He was known as the Golden Greek, and he was one of the finest wrestlers during an era of great change for professional wrestling. Not only a fine wrestler but a real draw for female wrestling fans, he filled arenas across the United States.
Real Name: Chris Theophelos
Stats: 5′ 8″ 215 lbs.
Born: January 2, 1897
“The Golden Greek” Jim Londos was one of the premier wrestlers during the lean years during and after the Great Depression. Londos one of the few workers that kept the fans coming out to the matches, despite the lack of available spending money. The former World Champion, who paid his dues on the rough carnie circuit, was also one of the last champions to have competed during the “legitimate” era of the sport, when “shoot fights” were still a common — although far from predominant — occurrence in the “sport”. But Londos was a performer, not a shooter, and he was known more for his good looks and well-muscled physique than his wrestling ability. Still, Londos was a more-than-capable grappler, and was generally considered by his peers as one of the best “workers” of his era. His ability, good looks, and popularity enabled him to establish himself as a top draw (mainly on the East Coast) and one of the most recognized wrestling names in the country for over 15 years. As the inaugural NWA World Heavyweight champion, he helped set a standard for champions born decades after he was gone, and truly left an imprint that has lasted throughout the history of the sport in the 20th century…
At 5`8 and 200 pounds, Londos was often smaller than his opponent. However, his low center of gravity, his formidable strength, and powerful legs made up for any lack of height. He originally competed in the Pacific Northwest as Chris Theophelus, the Wrestling Plasterer, one of wrestlings early “gimmicks”. Theophelus would come to the ring wearing the work clothes of a construction worker, wearing his wearing gear underneath. After several years on the West Coast, Theophelus dropped the “carpenter” gimmick in favor of a less cartoonish persona, and then headed East.
Jim Londos became known for his strong work ethic, as he worked as many dates as he could manage, often wrestling nearly every night of the week. Capitalizing on his handsome features and strong physique, Londos developed a practice of matching himself against the ugliest opponents he could find. Then fans responded to the booking scheme exactly as “The Golden Greek” planned…by backing Londos even more. This “Beauty vs. the Beast” idea served Londos well, and helped build himself into the most popular wrestler/biggest draw on the East Coast throughout the 1930’s and early 1940’s. From New York to Boston to Philadelphia and everywhere in between, Jim Londos was professional wrestling…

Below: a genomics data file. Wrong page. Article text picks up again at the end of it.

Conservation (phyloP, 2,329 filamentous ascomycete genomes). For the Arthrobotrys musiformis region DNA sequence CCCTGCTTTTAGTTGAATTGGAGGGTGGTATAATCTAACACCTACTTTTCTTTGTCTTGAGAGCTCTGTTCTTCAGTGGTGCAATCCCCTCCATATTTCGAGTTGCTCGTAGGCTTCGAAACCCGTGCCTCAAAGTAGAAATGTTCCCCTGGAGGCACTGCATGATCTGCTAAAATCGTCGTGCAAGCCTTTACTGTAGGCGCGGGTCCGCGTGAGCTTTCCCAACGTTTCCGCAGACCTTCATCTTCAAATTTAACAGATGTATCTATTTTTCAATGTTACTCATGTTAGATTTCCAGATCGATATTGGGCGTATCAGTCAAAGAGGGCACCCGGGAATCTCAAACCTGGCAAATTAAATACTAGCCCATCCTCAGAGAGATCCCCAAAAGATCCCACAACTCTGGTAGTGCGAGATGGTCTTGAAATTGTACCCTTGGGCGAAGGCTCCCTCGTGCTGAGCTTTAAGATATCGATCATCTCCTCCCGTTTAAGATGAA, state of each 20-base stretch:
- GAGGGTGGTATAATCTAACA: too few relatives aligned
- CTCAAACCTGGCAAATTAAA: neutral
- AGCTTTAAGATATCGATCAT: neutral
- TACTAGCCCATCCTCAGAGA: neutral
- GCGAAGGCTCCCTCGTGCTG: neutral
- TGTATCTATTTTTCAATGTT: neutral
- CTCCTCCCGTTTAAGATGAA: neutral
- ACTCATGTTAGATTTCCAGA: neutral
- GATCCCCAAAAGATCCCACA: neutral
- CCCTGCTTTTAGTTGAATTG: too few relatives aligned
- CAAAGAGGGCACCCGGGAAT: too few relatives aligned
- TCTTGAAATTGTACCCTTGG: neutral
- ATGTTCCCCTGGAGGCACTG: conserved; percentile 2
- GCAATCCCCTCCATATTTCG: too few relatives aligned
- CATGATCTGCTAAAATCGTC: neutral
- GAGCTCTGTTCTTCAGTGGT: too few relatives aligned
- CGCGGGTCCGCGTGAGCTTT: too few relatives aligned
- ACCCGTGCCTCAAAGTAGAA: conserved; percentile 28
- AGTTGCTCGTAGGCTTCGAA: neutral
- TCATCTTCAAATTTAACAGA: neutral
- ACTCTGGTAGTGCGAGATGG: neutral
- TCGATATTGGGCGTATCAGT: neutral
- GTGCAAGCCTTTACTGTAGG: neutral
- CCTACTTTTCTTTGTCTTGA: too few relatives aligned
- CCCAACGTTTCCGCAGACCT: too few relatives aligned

But there was always one man who Londos and the promoters (as well as many fans) knew Londos could never beat — at least not without that man’s cooperation. Perennial World Champion Ed “Strangler” Lewis (pictured) had Londos’ number — along with everyone else’s. Simply put, Lewis’ wrestling skill was such that virtually no one could beat him in a legitimate encounter — he was just that much better than his competition. During an era when warring promoters would settle their differences in the ring, with selected combatants fighting legitimate contests, Ed Lewis was the ace up the powerful Chicago syndicate’s sleeve. Meanwhile, the East Coast promoters had the popular, much younger Londos, a man for whom Lewis reportedly had little respect. The two engaged in several legitimate and “worked” matches, with Lewis allowing Londos to win only when he and his Chicago promoters felt it helped business.
But Londos’ admitted “Achilles Heel” of Ed Lewis never affected his popularity or box-office appeal, since fans were under the impression that all (not just some) of the Lewis-Londos matches were “real”. Having won a few, he kept his reputation intact and continued to draw record crowds across the world. In addition to his work in the U.S. and Canada, Londos competed in his native Greece, France, Britain, Rhodesia, and many other countries during his 15+ year long career. He once drew a crowd of nearly 100,000 in his native country of Greece, and became a national hero overseas as well as in America. Londos finally retired in 1946 as one of the greatest champions in history. He engaged in, by his own estimate, over 2,500 matches (some of which were brutally legitimate) and lost only a few. He spent much of his retirement working for charitable organizations, particularly for Greek World War II orphans, and was honored by both President Richard Nixon and King Paul of Greece for his various noble efforts outside the ring.